Heroin withdrawal can result in severe cravings and uncomfortable symptoms like body aches, mood swings, insomnia, and other physical and mental reactions. Although these are not life-threatening, quitting cold turkey can intensify these symptoms, increasing the person’s desire to relapse and return to use.
Treatment at our medical detox facility near Tampa can minimize or even prevent some of these symptoms, ensuring the patient stays safe and comfortable throughout the withdrawal process. Once a patient successfully completes detox, they are more likely to get into a comprehensive treatment program and continue on to full recovery.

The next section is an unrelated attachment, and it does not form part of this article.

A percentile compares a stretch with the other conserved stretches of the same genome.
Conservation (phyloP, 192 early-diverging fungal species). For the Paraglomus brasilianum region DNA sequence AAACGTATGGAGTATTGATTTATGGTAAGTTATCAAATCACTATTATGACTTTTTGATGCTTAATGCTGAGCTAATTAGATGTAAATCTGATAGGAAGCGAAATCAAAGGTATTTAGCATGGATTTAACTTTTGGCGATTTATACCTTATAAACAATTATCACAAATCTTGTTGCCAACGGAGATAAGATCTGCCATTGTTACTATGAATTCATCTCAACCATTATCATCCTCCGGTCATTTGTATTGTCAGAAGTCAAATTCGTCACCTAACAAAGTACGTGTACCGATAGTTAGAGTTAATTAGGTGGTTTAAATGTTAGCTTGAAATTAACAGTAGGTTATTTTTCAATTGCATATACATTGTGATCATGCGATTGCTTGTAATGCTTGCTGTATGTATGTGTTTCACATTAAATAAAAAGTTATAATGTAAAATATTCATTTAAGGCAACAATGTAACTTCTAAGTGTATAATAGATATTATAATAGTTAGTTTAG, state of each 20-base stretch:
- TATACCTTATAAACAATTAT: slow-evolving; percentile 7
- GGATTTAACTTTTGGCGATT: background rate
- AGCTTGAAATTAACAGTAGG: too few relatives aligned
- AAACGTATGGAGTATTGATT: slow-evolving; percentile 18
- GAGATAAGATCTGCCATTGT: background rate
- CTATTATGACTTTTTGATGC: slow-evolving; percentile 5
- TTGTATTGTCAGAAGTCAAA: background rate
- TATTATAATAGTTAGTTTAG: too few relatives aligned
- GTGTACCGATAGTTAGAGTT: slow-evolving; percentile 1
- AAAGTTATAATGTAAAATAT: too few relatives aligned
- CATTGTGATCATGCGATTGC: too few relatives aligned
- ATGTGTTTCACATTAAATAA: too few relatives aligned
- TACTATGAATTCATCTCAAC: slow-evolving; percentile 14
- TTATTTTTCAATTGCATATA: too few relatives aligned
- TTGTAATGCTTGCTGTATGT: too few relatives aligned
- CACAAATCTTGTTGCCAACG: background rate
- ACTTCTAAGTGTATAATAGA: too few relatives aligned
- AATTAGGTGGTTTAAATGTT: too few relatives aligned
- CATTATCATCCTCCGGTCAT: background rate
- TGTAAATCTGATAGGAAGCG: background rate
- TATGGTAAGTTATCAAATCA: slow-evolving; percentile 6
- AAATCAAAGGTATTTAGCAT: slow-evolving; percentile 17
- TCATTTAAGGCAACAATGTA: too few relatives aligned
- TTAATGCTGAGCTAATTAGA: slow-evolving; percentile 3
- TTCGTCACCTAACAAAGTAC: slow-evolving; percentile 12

How Substitution Tapering Works
When a person becomes addicted to a drug or alcohol, the brain becomes accustomed to the presence of the substance in the body. In many cases, the neurochemical and other systems affected by the drug—including the dopamine, GABA, and stress hormone systems—can stop functioning normally as a result of the drug being in the body.
As the person continues use, the brain becomes less and less able to recover, and the body becomes dependent on the drug to function properly. This is what accounts for withdrawal symptoms when the drug is stopped; the body has become unable to manage these functions on its own.
Tapering makes it possible for the body to slowly pick up the slack for the drug over time, lessening its shock to the drug’s absence.
For some drugs, it is possible to just decrease the amount of the drug of abuse over time. This is referred to as direct tapering. However, for some substances, direct tapering may be difficult or impossible.
These substances include: